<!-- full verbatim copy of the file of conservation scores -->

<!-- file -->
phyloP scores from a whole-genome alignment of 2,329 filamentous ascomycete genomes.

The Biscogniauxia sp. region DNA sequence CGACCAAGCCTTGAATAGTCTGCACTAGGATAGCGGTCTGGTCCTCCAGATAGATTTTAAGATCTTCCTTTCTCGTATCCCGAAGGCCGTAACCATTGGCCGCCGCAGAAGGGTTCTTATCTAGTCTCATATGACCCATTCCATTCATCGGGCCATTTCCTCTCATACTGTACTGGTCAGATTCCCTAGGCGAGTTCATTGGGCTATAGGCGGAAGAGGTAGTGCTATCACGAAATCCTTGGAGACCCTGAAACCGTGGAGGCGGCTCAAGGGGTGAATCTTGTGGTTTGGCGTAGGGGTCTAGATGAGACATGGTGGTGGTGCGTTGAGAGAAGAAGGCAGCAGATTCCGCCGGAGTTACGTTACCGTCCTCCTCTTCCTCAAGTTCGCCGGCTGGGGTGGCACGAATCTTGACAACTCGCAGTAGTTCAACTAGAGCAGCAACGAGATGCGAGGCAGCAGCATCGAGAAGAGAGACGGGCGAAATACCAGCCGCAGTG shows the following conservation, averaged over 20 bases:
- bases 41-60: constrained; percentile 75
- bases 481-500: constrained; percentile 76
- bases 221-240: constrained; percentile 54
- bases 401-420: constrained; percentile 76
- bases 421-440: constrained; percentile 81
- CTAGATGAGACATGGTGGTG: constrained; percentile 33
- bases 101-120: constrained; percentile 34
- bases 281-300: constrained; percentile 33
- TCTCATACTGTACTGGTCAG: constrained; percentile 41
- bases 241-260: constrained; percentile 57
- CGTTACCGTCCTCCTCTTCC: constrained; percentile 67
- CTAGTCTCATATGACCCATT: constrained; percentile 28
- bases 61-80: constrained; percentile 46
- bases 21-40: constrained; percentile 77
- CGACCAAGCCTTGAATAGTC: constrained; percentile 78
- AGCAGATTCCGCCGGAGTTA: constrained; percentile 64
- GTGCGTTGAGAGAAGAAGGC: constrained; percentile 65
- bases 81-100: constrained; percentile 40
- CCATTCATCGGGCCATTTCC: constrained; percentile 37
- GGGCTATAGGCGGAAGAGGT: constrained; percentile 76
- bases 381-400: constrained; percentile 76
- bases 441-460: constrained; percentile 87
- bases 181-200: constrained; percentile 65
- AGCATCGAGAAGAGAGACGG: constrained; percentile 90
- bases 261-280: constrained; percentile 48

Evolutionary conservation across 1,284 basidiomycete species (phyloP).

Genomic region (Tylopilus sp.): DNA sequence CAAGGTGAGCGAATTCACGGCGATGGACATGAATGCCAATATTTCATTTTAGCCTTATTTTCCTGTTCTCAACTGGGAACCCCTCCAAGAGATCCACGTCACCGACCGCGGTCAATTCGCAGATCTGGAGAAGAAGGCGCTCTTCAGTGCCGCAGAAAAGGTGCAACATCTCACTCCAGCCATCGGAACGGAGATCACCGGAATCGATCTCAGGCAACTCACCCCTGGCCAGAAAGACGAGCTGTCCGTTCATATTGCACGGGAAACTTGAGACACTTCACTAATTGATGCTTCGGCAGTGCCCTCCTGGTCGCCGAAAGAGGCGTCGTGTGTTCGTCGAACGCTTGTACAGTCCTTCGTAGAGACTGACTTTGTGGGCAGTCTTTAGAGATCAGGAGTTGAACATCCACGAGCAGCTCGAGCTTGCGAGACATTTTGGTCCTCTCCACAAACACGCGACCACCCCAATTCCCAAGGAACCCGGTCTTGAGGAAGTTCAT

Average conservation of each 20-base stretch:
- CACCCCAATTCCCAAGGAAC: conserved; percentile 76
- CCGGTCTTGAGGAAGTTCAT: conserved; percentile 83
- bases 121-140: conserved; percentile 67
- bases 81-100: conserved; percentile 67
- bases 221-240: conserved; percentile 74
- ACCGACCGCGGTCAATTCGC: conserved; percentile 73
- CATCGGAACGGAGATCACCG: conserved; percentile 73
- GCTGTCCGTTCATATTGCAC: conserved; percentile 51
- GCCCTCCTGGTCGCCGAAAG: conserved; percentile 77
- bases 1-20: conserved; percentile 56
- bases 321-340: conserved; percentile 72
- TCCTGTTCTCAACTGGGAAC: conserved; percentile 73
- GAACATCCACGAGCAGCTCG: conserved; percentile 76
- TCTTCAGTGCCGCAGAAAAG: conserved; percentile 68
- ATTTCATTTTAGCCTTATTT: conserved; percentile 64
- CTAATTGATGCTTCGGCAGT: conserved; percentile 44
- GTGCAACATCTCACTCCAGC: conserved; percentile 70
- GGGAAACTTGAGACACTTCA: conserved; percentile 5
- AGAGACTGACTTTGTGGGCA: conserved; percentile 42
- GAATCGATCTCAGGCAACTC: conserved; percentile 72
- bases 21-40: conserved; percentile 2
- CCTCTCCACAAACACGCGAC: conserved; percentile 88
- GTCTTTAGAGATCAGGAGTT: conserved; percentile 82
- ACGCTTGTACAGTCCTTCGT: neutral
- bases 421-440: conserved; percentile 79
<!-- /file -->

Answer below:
phyloP scores from a whole-genome alignment of 2,329 filamentous ascomycete genomes.

The Biscogniauxia sp. region DNA sequence CGACCAAGCCTTGAATAGTCTGCACTAGGATAGCGGTCTGGTCCTCCAGATAGATTTTAAGATCTTCCTTTCTCGTATCCCGAAGGCCGTAACCATTGGCCGCCGCAGAAGGGTTCTTATCTAGTCTCATATGACCCATTCCATTCATCGGGCCATTTCCTCTCATACTGTACTGGTCAGATTCCCTAGGCGAGTTCATTGGGCTATAGGCGGAAGAGGTAGTGCTATCACGAAATCCTTGGAGACCCTGAAACCGTGGAGGCGGCTCAAGGGGTGAATCTTGTGGTTTGGCGTAGGGGTCTAGATGAGACATGGTGGTGGTGCGTTGAGAGAAGAAGGCAGCAGATTCCGCCGGAGTTACGTTACCGTCCTCCTCTTCCTCAAGTTCGCCGGCTGGGGTGGCACGAATCTTGACAACTCGCAGTAGTTCAACTAGAGCAGCAACGAGATGCGAGGCAGCAGCATCGAGAAGAGAGACGGGCGAAATACCAGCCGCAGTG shows the following conservation, averaged over 20 bases:
- bases 41-60: constrained; percentile 75
- bases 481-500: constrained; percentile 76
- bases 221-240: constrained; percentile 54
- bases 401-420: constrained; percentile 76
- bases 421-440: constrained; percentile 81
- CTAGATGAGACATGGTGGTG: constrained; percentile 33
- bases 101-120: constrained; percentile 34
- bases 281-300: constrained; percentile 33
- TCTCATACTGTACTGGTCAG: constrained; percentile 41
- bases 241-260: constrained; percentile 57
- CGTTACCGTCCTCCTCTTCC: constrained; percentile 67
- CTAGTCTCATATGACCCATT: constrained; percentile 28
- bases 61-80: constrained; percentile 46
- bases 21-40: constrained; percentile 77
- CGACCAAGCCTTGAATAGTC: constrained; percentile 78
- AGCAGATTCCGCCGGAGTTA: constrained; percentile 64
- GTGCGTTGAGAGAAGAAGGC: constrained; percentile 65
- bases 81-100: constrained; percentile 40
- CCATTCATCGGGCCATTTCC: constrained; percentile 37
- GGGCTATAGGCGGAAGAGGT: constrained; percentile 76
- bases 381-400: constrained; percentile 76
- bases 441-460: constrained; percentile 87
- bases 181-200: constrained; percentile 65
- AGCATCGAGAAGAGAGACGG: constrained; percentile 90
- bases 261-280: constrained; percentile 48

Evolutionary conservation across 1,284 basidiomycete species (phyloP).

Genomic region (Tylopilus sp.): DNA sequence CAAGGTGAGCGAATTCACGGCGATGGACATGAATGCCAATATTTCATTTTAGCCTTATTTTCCTGTTCTCAACTGGGAACCCCTCCAAGAGATCCACGTCACCGACCGCGGTCAATTCGCAGATCTGGAGAAGAAGGCGCTCTTCAGTGCCGCAGAAAAGGTGCAACATCTCACTCCAGCCATCGGAACGGAGATCACCGGAATCGATCTCAGGCAACTCACCCCTGGCCAGAAAGACGAGCTGTCCGTTCATATTGCACGGGAAACTTGAGACACTTCACTAATTGATGCTTCGGCAGTGCCCTCCTGGTCGCCGAAAGAGGCGTCGTGTGTTCGTCGAACGCTTGTACAGTCCTTCGTAGAGACTGACTTTGTGGGCAGTCTTTAGAGATCAGGAGTTGAACATCCACGAGCAGCTCGAGCTTGCGAGACATTTTGGTCCTCTCCACAAACACGCGACCACCCCAATTCCCAAGGAACCCGGTCTTGAGGAAGTTCAT

Average conservation of each 20-base stretch:
- CACCCCAATTCCCAAGGAAC: conserved; percentile 76
- CCGGTCTTGAGGAAGTTCAT: conserved; percentile 83
- bases 121-140: conserved; percentile 67
- bases 81-100: conserved; percentile 67
- bases 221-240: conserved; percentile 74
- ACCGACCGCGGTCAATTCGC: conserved; percentile 73
- CATCGGAACGGAGATCACCG: conserved; percentile 73
- GCTGTCCGTTCATATTGCAC: conserved; percentile 51
- GCCCTCCTGGTCGCCGAAAG: conserved; percentile 77
- bases 1-20: conserved; percentile 56
- bases 321-340: conserved; percentile 72
- TCCTGTTCTCAACTGGGAAC: conserved; percentile 73
- GAACATCCACGAGCAGCTCG: conserved; percentile 76
- TCTTCAGTGCCGCAGAAAAG: conserved; percentile 68
- ATTTCATTTTAGCCTTATTT: conserved; percentile 64
- CTAATTGATGCTTCGGCAGT: conserved; percentile 44
- GTGCAACATCTCACTCCAGC: conserved; percentile 70
- GGGAAACTTGAGACACTTCA: conserved; percentile 5
- AGAGACTGACTTTGTGGGCA: conserved; percentile 42
- GAATCGATCTCAGGCAACTC: conserved; percentile 72
- bases 21-40: conserved; percentile 2
- CCTCTCCACAAACACGCGAC: conserved; percentile 88
- GTCTTTAGAGATCAGGAGTT: conserved; percentile 82
- ACGCTTGTACAGTCCTTCGT: neutral
- bases 421-440: conserved; percentile 79